As one of two sons of Chiang Kai-shek, Chiang Wei-kuo's name has a particular meaning as intended by his father. "Wei" literally means "parallel (of latitude)" while "kuo" means "nation"; in his brother's name, "Ching" literally means "longitude". The names are inspired by the references in Chinese classics such as the Guoyu, in which "to draw the longitudes and latitudes of the world" is used as a metaphor for a person with great abilities, especially in managing a country. Born in Tokyo when Chiang Kai-shek and the KMT were exiled to Japan by the Beiyang Government, Chiang Wei-kuo has long been speculated to be an offspring of Tai Chi-tao and a Japanese woman, Shigematsu Kaneko(重松金子?)Script error.Chiang Wei-kuo previously discredited any such claims and insisted he was a legitimate son of Chiang Kai-shek until his later years (1988), when he admitted that he was adopted. According to popular gossip, Tai believed knowledge of his Japanese tryst would destroy his marriage and his ca...
With his sibling Chiang Ching-kuo being held as a virtual political hostage in the Soviet Union by Joseph Stalin having previously been a student studying in Moscow, Chiang sent Wei-kuo to Germany for a military education at the Kriegsschule in Munich. Here, he would learn the most up to date German military tactical doctrines, organization, and use of weaponry on the modern battlefield such as the German-inspired theory of the Maschinengewehr (Medium machine gun, at this time, the MG-34) led squad, incorporation of Air and Armored branches into infantry attack, etc. After completing this training, Wei-kuo completed specialized Alpine warfare training, thus earning him the coveted Gebirgsjäger (The elite Wehrmacht Mountain Troop) Edelweiss sleeve insignia. This was not an easy accomplishment, as part of the training selection included carrying 30 kilos of ruck sack through the Bavarian Alps. Wei-kuo was promoted to Fahnenjunker, or Officer Candidate, and was evidently a fine marksma...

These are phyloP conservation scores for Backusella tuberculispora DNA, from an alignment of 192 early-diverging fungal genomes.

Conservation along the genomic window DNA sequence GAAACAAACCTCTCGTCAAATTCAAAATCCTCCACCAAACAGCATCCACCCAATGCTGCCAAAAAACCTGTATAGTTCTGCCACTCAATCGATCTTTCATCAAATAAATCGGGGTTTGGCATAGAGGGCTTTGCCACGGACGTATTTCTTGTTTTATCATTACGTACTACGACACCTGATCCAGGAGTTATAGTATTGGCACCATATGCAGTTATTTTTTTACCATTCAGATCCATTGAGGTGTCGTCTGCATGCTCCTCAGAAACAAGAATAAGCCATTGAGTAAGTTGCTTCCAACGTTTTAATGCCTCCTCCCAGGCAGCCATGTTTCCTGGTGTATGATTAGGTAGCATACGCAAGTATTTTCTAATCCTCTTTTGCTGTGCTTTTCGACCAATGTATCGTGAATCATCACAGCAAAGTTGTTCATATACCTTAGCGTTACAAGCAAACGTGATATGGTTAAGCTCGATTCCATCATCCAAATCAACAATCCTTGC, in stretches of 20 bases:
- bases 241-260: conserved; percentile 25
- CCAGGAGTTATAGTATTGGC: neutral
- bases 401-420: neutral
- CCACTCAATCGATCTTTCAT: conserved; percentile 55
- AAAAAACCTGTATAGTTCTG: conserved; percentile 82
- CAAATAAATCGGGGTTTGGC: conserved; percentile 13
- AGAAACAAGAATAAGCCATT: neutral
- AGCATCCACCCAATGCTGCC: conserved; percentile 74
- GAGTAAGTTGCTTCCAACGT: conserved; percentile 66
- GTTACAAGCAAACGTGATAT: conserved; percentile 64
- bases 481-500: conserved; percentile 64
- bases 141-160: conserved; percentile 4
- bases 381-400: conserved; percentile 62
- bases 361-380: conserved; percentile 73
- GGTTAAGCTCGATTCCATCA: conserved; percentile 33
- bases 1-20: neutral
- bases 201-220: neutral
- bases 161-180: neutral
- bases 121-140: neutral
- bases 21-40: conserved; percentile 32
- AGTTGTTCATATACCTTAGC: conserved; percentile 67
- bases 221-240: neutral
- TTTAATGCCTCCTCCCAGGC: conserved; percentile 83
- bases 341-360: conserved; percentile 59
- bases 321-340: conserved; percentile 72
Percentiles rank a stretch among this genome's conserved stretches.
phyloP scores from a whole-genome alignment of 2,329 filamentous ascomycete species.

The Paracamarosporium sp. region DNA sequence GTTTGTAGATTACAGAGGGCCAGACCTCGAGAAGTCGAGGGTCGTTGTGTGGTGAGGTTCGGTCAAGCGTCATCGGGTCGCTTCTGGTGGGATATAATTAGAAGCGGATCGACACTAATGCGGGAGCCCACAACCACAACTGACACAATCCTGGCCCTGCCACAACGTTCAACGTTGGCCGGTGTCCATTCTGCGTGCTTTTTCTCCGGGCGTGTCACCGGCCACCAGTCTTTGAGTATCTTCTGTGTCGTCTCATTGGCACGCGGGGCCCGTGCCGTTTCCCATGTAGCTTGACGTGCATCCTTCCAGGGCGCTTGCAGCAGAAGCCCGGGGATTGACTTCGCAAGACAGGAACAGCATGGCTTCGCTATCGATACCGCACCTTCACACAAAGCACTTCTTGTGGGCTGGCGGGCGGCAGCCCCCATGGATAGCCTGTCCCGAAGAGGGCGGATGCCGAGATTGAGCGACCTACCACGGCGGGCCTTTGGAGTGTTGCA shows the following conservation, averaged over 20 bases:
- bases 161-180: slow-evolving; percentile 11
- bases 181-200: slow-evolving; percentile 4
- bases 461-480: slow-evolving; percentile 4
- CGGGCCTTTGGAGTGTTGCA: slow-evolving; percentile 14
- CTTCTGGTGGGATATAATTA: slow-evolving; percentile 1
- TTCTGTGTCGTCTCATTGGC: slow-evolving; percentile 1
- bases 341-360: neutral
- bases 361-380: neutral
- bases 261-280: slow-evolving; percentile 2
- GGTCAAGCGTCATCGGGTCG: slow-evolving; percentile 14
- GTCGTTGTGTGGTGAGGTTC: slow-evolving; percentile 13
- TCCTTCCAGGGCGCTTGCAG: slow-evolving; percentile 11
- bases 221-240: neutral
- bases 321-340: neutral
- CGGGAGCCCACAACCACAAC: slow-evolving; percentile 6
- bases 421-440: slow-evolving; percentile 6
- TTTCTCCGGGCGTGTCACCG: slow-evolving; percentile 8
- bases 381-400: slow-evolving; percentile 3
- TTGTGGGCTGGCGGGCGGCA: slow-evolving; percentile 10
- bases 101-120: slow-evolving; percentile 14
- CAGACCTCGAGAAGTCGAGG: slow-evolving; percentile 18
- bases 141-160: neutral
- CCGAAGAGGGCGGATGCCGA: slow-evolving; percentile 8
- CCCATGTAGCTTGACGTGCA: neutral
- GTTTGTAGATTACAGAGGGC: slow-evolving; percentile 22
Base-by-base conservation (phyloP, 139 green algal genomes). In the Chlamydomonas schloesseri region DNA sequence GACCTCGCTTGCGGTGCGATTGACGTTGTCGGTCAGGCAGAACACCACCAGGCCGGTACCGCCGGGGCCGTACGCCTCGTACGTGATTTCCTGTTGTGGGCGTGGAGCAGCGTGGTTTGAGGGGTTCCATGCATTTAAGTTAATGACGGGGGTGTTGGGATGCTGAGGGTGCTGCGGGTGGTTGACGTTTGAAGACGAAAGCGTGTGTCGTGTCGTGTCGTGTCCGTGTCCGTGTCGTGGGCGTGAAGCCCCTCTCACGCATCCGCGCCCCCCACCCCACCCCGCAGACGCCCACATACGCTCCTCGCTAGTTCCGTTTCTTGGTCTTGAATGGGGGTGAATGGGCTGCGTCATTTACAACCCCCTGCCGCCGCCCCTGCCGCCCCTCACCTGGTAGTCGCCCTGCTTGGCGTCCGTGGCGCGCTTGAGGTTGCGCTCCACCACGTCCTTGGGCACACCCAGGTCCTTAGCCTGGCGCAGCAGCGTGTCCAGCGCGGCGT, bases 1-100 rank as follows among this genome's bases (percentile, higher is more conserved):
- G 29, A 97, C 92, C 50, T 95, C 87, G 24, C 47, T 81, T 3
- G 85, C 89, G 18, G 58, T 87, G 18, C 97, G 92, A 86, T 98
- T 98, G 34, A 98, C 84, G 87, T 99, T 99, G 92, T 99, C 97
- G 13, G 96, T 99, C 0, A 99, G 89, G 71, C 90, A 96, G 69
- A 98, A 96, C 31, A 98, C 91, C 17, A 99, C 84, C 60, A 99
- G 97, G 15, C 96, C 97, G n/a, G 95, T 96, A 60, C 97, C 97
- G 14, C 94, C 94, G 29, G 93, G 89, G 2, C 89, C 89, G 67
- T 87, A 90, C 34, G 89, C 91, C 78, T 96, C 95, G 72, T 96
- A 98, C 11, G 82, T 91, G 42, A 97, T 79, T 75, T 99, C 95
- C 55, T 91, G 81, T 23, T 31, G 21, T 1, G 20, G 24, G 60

Upon being recalled from Germany, Chiang Wei-kuo visited the United States as a distinguished guest of the US Army. He gave lectures detailing on German army organizations and tactics. Whilst in the northwest, Chiang Wei-kuo became acquainted with the local generals and organized an armor mechanized battalion to formally take part in the National Revolutionary Army. In addition, he spent some time in India studying tanks. There, Wei-kuo became a Major at 28, a Lieutenant Colonel at 29, a Colonel at 32 whilst in charge of a tank battalion, and later in Taiwan, a Major General. Chiang Wei-kuo was stationed at a garrison in Xi'an in 1941.